So he can always turn around and say that he still has his touch–he just was riding to ponies that were never going to be first across the finish line.

    If helps launch the NASL to place that many doubters thought possible then it just makes him look all the better.

  7. yankiboy permalink
    March 28, 2011

    March 28, 2011
    Where are the naysayers?

    Come on people, tell us how the NASL has their collective heads where the sun does not sh-t!

    The NASL SUCKS–they obviously have no idea of what they are doing! They should have NEVER left the USL!!! They will be LUCKY if the USL takes them back when they go back with their tails between the legs!

    What an absolute JOKE of a league!

    (feel better, now Bro? :D)

  8. Greg permalink
    March 28, 2011

    This is exactly what I was looking for, thanks guys. I trust the opinions of Brian and the rest of you (most of you at any rate) more than I trust a press release, and your comments make this seem much more sensible than I was initially thinking. Can we play soccer now?

  9. thesuperrookie permalink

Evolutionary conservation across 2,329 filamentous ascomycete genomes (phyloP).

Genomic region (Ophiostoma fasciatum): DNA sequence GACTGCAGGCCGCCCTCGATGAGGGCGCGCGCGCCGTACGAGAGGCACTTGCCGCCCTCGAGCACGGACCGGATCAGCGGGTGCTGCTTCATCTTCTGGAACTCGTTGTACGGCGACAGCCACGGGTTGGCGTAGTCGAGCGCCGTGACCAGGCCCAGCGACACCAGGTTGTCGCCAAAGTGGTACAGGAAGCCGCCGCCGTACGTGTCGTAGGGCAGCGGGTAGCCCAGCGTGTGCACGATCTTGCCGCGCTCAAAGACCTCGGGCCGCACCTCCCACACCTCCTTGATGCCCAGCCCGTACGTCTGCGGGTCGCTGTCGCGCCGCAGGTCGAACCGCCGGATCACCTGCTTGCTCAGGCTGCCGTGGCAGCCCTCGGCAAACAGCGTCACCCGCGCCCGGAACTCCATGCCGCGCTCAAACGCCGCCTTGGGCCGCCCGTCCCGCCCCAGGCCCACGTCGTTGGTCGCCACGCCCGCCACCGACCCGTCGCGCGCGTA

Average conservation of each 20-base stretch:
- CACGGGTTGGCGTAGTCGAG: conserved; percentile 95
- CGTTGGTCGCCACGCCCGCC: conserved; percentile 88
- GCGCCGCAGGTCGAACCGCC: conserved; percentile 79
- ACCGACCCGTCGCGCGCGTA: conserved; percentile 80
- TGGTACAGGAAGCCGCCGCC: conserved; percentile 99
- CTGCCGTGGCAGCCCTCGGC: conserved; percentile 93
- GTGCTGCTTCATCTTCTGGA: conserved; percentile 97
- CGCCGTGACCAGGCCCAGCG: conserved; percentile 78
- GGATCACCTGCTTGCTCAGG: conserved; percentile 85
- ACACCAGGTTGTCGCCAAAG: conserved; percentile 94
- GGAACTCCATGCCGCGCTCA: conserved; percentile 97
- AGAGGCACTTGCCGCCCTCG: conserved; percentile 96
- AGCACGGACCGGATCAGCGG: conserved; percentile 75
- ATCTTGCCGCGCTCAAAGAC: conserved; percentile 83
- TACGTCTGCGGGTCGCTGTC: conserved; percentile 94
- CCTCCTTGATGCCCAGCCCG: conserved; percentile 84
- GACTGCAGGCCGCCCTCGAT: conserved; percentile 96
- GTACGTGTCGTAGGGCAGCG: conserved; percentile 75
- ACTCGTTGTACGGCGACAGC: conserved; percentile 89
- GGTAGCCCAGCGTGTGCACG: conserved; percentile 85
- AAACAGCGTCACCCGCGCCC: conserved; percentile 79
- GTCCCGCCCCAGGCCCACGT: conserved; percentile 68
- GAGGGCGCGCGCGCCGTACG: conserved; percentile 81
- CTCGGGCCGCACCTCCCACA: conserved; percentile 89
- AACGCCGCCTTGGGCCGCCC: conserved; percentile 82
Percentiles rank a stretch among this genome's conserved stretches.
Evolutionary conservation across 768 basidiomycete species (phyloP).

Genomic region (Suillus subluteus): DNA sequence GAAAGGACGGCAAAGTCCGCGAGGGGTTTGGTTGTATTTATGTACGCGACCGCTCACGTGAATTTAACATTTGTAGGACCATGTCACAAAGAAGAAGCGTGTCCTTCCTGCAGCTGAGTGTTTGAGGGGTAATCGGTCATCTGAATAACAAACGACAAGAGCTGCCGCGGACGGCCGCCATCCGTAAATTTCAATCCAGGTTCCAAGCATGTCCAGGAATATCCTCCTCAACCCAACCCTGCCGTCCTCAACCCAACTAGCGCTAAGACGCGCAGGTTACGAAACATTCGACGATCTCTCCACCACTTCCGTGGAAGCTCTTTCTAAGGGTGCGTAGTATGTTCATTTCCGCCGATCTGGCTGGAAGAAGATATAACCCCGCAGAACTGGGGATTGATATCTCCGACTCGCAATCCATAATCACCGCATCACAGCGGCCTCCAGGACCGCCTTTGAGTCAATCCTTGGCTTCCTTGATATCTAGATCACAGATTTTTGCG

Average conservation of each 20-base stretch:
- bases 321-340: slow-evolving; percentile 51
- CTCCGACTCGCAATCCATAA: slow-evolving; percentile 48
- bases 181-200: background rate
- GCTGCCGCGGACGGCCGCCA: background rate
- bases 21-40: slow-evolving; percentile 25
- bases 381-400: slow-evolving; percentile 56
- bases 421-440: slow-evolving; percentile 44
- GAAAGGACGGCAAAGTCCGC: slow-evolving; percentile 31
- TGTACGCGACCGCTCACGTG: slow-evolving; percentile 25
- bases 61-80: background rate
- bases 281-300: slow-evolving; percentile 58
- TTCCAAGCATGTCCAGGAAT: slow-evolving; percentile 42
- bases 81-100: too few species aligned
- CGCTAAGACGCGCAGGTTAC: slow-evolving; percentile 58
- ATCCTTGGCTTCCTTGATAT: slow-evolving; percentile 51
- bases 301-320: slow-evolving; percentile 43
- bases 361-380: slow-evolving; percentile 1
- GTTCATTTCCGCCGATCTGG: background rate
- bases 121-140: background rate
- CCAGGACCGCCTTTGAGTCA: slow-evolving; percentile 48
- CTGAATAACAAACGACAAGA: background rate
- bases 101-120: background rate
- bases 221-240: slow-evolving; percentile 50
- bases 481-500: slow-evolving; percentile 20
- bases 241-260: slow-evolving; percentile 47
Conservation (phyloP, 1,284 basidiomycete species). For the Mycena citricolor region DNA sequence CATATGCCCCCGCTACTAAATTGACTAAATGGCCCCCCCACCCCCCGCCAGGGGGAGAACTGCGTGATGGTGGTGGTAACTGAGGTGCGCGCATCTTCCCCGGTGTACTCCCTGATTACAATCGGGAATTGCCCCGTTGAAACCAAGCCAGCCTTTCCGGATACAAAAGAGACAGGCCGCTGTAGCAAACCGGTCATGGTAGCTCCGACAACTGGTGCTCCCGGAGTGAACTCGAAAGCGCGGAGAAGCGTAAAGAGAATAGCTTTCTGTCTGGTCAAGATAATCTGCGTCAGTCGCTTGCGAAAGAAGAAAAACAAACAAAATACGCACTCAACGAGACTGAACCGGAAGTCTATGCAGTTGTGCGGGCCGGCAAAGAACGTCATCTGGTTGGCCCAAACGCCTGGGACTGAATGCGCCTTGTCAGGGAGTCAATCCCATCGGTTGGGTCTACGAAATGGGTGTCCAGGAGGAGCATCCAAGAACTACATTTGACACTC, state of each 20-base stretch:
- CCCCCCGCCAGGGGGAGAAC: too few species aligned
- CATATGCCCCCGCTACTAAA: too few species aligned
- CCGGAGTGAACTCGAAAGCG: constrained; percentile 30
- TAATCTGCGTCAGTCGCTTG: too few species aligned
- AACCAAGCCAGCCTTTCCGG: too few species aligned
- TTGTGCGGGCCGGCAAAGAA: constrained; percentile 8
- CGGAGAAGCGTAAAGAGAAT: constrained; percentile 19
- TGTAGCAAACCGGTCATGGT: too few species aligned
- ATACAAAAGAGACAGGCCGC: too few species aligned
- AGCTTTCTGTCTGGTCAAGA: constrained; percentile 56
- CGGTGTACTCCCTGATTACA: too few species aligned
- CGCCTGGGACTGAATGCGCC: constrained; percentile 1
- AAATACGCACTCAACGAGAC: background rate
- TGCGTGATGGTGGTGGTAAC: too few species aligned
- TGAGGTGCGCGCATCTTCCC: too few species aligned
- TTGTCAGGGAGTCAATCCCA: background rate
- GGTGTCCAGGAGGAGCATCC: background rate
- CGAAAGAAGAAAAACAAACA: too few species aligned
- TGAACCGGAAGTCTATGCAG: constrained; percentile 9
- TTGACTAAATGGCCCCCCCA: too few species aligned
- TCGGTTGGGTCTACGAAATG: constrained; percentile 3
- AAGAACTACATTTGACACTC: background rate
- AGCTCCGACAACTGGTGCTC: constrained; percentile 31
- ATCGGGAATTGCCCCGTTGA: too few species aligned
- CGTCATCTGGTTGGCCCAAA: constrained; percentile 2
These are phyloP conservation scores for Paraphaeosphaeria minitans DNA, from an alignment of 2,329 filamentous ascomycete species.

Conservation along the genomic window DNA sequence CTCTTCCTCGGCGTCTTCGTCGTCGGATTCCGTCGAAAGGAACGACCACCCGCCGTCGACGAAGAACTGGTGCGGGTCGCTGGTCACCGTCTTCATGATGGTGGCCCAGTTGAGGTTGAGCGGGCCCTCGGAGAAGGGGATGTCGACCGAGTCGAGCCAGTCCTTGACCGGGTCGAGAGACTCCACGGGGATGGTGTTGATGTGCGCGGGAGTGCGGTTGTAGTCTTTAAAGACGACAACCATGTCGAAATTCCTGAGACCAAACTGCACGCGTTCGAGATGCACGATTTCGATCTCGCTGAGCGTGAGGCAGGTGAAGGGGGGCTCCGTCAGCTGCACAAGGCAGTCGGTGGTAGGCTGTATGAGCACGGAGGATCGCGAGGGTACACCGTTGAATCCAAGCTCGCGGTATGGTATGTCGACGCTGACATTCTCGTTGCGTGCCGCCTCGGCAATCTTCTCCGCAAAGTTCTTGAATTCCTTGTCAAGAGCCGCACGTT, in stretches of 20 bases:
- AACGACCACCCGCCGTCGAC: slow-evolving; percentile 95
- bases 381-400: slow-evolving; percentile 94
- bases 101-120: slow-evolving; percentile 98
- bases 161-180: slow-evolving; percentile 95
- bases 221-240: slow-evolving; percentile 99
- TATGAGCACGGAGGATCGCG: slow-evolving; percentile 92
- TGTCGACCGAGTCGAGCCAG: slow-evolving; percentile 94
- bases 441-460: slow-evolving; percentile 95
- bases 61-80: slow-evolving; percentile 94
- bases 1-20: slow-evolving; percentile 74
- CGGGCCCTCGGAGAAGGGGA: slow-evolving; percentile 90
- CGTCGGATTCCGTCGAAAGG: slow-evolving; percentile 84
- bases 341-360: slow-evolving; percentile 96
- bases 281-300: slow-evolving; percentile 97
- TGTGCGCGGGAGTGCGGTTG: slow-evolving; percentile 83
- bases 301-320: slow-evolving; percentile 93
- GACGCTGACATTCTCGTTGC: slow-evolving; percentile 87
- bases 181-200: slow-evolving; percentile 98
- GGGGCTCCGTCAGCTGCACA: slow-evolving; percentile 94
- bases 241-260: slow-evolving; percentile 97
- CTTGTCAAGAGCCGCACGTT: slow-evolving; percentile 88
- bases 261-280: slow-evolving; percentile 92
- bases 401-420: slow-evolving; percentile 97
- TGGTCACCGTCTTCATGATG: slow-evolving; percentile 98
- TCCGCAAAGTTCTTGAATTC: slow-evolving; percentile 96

March 28, 2011

    Yankiboy- thanks, I now feel complete.

    I just think it was funny that we would have stories on here during the sanctioning debate with 60+ comments and the Soccer Sam’s of the world would spew their venon, but now it is *crickets*.

  10. Sgc permalink
    March 28, 2011

    I’m sort of a ‘naysayer’ if you will, on Traffic, and their level of influence. But not on this hire. My thought was the same as Brian’s–they hired a guy (and they probably had to reach into the pocketbook to do it) with the mission and the ability to patch things up with USSF, get the sanctioning in due time, and move on from that episode.

  11. Kenn permalink
    March 28, 2011

    The USA’s World Cup bid was only “flawed” in that it didn’t include enough bribes.

    This guy has an impressive resume, so that’s good. Big task ahead. Good luck to him.

  12. Dave permalink
    March 28, 2011

    How’s this for naysaying: if Traffic pulls out, or rather, stops bankrolling Atlanta and Carolina, your man Downs won’t have a league to be the commissioner of. Having said that, this guy has his hands full, and I wish him well. Perhaps he can turn the “spite” league into a legitimate concern.